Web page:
Homemade Finger Paint = Perfect Summer Fun

It’s amazing that July is slipping away from us — and we’ve been busy busy busy. Making new gardens at our new home, putting together chicken coops, hanging (and re-hanging) art on the walls, shoving those last un-packed boxes into the attic, seeing old friends and visiting with out-of-state family, teaching, cleaning houses, having housewarming parties, birthday parties, just-because parties, going to the farmer’s market, picking berries, going to the beach. So, when the girls and I had a rare opportunity to be home, ALL DAY, alone, we found our old rhythm again and decided to do something a little bit crafty and a lotta bit messy.

Enter homemade (edible) finger paint. I figured it was something the 5 year old and the 15 month old would both enjoy. They did!

First step, find the recipe. I used this one:

I believe this originated from the easie peasie blog, but there are so many, many versions of this around the interwebs. I chose this one because it didn’t include soap, making it ok for my toddler to eat, if she chose.

Ours came out like this:

Emmaline and I decided on basic colors because she was determined to mix them to make her own, but I’ve seen some beautiful variations on other blogs. Sort of looks like crazy pudding, eh?

Here was my set-up for them. I love doing art projects outside in the summer. With a proximity to the hose.

I would show you the pictures of my girls all covered in paint, but I had them stripped down to their underdrawers…. Just trust me when I say a lot of messy fun was had.

It amazes me, always, when children think outside the box so naturally. Emmaline got creative with shells and leaves. And Tess painted her beach ball but I didn’t get a snap of that one, as I was too busy running after her.

I can attest to the fact that this is completely washable….

(White pants for this project? Ha, yeah.)

It was highly successful, all in all. I’m told it tasted “okay,” and felt “itchy” when dried on the skin but the best part of painting outside in the summer might just be running through the sprinkler to wash off.

What are you waiting for? I’ll bet you have all the ingredients in your cupboards. And some eager children just waiting to get creative. And messy. Enjoy!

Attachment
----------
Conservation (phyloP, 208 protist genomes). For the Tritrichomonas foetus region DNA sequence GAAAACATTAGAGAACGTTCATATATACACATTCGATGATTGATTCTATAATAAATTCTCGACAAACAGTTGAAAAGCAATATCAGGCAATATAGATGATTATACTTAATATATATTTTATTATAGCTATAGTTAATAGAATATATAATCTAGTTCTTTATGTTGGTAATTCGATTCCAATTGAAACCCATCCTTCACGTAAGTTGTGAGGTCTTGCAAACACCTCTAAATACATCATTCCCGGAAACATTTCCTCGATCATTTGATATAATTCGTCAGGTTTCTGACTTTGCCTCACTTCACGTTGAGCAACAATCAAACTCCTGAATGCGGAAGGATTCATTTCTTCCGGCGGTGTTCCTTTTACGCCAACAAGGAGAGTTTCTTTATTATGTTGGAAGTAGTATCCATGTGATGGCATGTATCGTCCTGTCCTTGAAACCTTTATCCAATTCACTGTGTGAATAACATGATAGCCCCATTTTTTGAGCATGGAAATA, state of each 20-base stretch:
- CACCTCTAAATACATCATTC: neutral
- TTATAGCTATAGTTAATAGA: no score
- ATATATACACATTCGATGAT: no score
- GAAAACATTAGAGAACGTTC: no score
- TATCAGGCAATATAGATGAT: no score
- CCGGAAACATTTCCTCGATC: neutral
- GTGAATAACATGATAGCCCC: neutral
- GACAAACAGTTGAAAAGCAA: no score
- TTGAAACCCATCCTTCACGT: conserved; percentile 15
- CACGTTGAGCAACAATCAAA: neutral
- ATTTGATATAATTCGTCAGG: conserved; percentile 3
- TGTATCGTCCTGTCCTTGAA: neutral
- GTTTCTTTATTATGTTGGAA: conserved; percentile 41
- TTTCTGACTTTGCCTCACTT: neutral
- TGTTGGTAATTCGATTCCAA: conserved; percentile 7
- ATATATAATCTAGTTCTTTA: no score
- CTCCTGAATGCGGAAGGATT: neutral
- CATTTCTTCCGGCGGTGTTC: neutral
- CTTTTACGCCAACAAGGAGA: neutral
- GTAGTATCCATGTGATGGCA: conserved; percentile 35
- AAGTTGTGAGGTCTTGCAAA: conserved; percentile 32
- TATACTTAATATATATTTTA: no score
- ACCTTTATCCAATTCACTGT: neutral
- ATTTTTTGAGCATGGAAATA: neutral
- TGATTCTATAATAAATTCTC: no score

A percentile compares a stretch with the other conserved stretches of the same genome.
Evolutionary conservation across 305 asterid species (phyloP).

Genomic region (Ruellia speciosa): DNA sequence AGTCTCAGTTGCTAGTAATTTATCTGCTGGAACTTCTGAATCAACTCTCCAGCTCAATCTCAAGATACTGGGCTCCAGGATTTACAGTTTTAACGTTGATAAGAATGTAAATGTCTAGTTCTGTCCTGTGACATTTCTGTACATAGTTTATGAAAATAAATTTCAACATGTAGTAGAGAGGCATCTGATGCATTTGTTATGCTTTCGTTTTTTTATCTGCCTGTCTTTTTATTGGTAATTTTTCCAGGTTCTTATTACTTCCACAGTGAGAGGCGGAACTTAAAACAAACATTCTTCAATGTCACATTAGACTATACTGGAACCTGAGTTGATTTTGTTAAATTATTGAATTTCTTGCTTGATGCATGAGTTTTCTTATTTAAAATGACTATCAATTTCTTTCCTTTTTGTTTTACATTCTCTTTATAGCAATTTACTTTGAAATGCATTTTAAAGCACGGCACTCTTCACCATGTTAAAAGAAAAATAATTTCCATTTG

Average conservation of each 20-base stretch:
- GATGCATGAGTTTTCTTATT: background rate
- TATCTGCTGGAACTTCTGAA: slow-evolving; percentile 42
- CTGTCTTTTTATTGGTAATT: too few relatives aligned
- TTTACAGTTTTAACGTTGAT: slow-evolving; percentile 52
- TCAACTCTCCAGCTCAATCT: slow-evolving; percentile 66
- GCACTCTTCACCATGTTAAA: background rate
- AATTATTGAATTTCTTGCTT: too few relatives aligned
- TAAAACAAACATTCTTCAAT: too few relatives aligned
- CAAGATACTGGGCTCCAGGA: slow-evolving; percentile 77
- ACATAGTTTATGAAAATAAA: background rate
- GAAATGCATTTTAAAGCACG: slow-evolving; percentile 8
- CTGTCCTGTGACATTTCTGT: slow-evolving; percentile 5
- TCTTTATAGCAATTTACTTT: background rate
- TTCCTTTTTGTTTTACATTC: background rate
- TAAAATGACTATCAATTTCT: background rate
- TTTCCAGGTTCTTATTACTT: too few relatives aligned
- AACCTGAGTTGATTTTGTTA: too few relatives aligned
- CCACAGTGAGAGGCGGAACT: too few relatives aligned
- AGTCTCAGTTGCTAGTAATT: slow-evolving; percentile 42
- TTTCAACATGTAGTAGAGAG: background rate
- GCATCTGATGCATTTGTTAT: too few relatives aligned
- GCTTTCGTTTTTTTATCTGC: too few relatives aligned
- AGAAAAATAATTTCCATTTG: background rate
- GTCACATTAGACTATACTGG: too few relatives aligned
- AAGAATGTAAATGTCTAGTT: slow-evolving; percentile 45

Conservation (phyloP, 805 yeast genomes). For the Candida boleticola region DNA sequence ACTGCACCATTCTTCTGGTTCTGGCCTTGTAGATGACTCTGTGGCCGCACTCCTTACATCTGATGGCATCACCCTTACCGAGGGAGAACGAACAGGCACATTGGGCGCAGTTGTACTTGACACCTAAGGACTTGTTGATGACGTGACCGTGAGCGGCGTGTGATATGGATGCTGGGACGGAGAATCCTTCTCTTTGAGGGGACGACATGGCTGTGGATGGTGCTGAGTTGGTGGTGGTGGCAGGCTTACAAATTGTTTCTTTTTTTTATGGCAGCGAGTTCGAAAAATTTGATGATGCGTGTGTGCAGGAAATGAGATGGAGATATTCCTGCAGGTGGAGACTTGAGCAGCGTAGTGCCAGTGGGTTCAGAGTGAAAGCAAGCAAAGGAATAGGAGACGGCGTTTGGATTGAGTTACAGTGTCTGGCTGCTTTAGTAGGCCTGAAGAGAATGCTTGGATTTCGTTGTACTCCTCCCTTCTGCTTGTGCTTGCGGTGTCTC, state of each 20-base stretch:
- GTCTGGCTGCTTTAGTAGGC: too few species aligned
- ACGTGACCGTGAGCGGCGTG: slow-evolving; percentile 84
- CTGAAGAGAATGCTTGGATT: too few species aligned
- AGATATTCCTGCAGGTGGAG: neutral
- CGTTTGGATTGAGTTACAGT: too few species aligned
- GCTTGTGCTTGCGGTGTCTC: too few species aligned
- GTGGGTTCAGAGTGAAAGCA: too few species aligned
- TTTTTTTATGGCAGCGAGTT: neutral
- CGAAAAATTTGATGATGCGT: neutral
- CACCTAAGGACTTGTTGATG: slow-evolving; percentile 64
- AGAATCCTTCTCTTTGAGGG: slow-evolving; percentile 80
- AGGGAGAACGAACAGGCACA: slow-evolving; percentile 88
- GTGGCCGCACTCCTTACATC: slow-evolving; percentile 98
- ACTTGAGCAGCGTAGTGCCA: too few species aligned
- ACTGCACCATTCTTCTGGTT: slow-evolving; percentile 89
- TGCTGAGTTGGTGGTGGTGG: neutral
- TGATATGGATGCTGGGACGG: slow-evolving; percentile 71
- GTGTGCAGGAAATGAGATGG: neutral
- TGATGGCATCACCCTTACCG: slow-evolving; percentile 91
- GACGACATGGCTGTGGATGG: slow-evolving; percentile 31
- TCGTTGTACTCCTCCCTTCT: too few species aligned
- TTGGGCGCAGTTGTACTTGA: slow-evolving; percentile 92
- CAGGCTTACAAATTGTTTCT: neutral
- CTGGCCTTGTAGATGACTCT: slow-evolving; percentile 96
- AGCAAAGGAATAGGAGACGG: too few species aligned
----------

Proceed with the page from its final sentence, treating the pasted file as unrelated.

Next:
(Erin)

Advertisements

And the chicks…

turn into hens. Beautiful beautiful dominiques.

Unfortunately, all our birds were eaten by a hungry fox,  so the girls and I are lustfully dreaming of more…

tis the season.

(check your local farm supply store come May for chicks….! Or, alternatively, at my husband’s advise, check online for antibiotic free hatcheries.)

(ida)

Posted in DIY

Planting the seed

There is something to be said for life long affection of dirt.

My oldest loves the stories I tell her from when the summer she was a year and a half and would “help” me in the garden. First, she would eat all the green cherry tomatoes within her reach. Then she would start squealing that she had to go “potty! Right now!”  And I would dash her half naked summer skin out of the garden and away from our crop as quick as can be. And now, six years later, she laughs so hard she cries every time she makes me tell that tale again.

Ever since she was a wee one she has spent parts of her summer helping out in the garden. She has always loved it- especially the part that involves picking and eating. I remember doing that as a child, but somewhere in there, my affection for the soil waned and I saw it as labour. And of course balked at it. I am trying to make that not a part of our world- the simple “You have to help” thing, just because like most chores we are “required” to do as children, we begin to step back and no longer love. I don’t want that. She is also harbouring the seven year old independence itch right now. In this, she wants to do her own thing 99.9% of the time. And if I happen to ask if she wants to do something with me, it has to be at her own accord, having nothing, absolutely nothing, to do with the fact that I came up with the idea. It’s a rather funny time for us, and I’m willing to just be present and let our time together be wonderful, no matter the circumstance.

Seven year olds are a rather sticky breed, they want their mama close, but not so close. And when they fall down off their scooter and skin their knee, they absolutely want the cuddles and affection. More then anything, though, they want to ride to the end of the block on their own. Sweetness.

So, yesterday afternoon we set up on the porch to plant our tomatoes, tomatillos, and basil (two kinds, purple ruffled and regular big leaf). We had to put the pots up high so that a certain wee one wouldn’t take it upon herself to empty each and every pot that we filled. Or to find out exactly what lobster compost tastes like anyway. (Gotten from this fabulous company… LOVE their soils!)

Poking the holes, and being ever so careful that only the allotted amount of seeds land per hole- it was quite the task. And I think just perfect for a girl learning the dexterity of her movements. I have been so impressed with the grace of this girl, whether it is in ballet, riding her scooter, or balancing her toddler sister on her hip. She is growing up, right before my eyes. A sight to behold. (And nothing like it to make me realize how quickly time is flying by!!)